Two years back, Rogers launched Chatr as a discounted wireless service where subscribers would have “fewer dropped calls than new wireless carriers” and “no worries about dropped calls.” The trouble began for Rogers when Wind Mobile filed a formal complaint with Canada’s Competition Bureau alleging that the assertions were false and misleading.
The Competition Bureau has alleged that Rogers did not conduct adequate tests to support its claim on Chatr’s superior service. Tom Curry, a lawyer representing the Competition Bureau argues that the claims are misleading as Rogers claims are based on a small set of sample data and it does not cover several new wireless carriers or all of the cities where the service was offered before making the claim.
Therefore, the Bureau subsequently asked the Ontario Superior Court of Justice to order Rogers to pay a $10 million penalty, pay restitution to affected customers, stop the Chatr advertisements, and issue a public apology.
On the other hand, Rogers claims an independent third-party has conducted testing that validated Chatr had fewer dropped calls in each market where Public Mobile, Wind Mobile, Mobilicity and Videotron operated. The carrier says it acted “fairly and responsibly” and it stands by the advertisements as they were true and accurate. It is expected that Rogers might question Canada’s Competition Act and seek the removal of the clause that requires “adequate and proper” tests of a product’s performance before making advertising claims about it.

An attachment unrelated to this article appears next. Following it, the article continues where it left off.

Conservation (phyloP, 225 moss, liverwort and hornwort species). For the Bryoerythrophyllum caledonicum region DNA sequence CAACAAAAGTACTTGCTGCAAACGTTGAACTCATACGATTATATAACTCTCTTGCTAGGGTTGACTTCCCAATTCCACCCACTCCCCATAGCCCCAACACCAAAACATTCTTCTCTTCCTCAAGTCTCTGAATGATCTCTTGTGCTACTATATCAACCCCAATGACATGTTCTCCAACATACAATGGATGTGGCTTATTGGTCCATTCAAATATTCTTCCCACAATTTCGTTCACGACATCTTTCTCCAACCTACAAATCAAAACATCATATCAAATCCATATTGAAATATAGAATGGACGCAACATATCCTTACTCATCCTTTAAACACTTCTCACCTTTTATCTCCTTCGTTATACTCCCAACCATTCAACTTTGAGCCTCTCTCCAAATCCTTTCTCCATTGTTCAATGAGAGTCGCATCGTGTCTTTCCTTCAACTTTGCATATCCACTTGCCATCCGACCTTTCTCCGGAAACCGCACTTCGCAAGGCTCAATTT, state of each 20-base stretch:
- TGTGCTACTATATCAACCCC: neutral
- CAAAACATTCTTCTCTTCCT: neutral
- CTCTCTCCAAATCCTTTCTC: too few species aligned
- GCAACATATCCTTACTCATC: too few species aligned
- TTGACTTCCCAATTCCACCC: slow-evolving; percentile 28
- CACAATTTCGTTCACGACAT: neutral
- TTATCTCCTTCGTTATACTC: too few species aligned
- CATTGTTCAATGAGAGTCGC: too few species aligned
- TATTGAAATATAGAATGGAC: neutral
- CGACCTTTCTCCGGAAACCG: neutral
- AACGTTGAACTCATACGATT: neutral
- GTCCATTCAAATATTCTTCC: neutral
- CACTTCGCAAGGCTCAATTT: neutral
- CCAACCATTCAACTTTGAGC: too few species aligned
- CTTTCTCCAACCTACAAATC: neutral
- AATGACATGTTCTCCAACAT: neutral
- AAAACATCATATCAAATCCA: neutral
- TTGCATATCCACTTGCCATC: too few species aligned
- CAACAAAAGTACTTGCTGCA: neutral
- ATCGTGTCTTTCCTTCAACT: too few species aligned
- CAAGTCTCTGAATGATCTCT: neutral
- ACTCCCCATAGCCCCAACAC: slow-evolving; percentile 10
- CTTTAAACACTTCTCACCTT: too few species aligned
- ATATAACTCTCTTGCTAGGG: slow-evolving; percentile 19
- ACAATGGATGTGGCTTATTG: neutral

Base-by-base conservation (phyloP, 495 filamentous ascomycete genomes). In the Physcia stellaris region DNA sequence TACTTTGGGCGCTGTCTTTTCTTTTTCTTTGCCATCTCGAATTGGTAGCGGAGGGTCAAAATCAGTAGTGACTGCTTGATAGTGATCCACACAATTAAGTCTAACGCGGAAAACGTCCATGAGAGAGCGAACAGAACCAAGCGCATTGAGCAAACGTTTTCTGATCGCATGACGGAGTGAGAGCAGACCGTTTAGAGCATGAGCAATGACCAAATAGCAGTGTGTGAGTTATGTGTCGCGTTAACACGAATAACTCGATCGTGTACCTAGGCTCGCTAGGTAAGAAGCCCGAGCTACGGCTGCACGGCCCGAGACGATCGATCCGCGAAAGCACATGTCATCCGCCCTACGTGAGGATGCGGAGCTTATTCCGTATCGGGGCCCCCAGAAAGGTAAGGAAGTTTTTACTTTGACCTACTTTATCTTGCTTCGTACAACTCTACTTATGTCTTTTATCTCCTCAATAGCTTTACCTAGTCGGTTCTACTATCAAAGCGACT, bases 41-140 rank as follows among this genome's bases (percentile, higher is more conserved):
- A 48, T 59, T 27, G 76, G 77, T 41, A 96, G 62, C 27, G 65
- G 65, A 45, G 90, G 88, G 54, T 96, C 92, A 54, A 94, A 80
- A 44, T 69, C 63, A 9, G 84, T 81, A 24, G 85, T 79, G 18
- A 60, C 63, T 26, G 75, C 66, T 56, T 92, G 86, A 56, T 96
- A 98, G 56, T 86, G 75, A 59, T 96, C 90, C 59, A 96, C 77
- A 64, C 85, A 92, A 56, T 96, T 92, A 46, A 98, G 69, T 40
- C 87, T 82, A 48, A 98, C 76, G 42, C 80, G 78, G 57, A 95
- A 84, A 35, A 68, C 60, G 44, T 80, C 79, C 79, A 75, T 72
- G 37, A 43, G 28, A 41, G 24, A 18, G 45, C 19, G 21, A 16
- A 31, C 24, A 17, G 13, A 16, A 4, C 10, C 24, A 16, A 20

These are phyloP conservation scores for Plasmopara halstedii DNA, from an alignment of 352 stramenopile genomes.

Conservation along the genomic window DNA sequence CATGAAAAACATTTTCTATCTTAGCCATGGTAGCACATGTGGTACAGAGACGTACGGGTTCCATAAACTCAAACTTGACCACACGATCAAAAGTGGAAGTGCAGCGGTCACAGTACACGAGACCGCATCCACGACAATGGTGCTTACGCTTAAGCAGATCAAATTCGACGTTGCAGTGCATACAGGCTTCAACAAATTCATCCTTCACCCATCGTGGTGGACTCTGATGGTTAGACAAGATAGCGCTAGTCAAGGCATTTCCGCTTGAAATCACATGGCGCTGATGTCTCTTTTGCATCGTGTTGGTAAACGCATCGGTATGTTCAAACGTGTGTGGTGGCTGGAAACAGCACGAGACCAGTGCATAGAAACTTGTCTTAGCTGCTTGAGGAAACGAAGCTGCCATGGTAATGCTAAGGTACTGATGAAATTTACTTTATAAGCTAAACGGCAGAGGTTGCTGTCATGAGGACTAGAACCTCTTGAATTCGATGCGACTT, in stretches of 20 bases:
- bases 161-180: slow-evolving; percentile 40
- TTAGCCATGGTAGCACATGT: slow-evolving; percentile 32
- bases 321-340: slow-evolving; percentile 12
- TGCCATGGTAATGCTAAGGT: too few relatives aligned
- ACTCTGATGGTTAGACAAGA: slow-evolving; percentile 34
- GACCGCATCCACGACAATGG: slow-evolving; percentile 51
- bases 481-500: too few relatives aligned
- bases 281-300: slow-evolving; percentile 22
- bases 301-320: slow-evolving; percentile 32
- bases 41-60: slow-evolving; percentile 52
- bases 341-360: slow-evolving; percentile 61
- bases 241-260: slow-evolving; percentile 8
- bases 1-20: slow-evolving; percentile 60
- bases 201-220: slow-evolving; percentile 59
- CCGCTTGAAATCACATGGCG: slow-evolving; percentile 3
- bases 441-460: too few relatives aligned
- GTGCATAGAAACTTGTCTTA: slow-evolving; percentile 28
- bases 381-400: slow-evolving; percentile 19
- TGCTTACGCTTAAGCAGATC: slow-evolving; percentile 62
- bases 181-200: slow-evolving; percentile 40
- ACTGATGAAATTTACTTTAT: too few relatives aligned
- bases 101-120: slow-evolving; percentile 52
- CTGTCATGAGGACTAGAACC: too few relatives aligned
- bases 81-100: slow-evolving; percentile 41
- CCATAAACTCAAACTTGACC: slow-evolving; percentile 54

In hindsight, Rogers is no stranger to branding controversies. The company had trouble over its “Beyond 4G” advertising slogan when the Ottawa-based Public Interest Advocacy Group said that the claim is misleading. Back then, our very own Jordan Richardson emphatically summed up the ‘Beyond 4G’ debate stating
“So “Beyond 4G” doesn’t really mean anything with respect to going above and beyond actual 4G standards after all, which gives Rogers an awful lot of leeway. It is a case of marketing more than anything else, I’d venture, and that’s hardly new. Much like saying something is “beyond a phone” when it’s really still truly just a phone, “Beyond 4G” is a “figure of speech” used to confuse consumers into signing up with Rogers’ slightly superior networks. All’s fair in love and 4G – or so they say.”
Perhaps, Rogers should adopt a more watchful approach in its future marketing campaigns. But for now, the company is sticking to its stand. If Rogers comes out on top out of this mess, It would be interesting to see how the whole debate around ‘misleading advertising’ would impact marketing campaigns in Canada.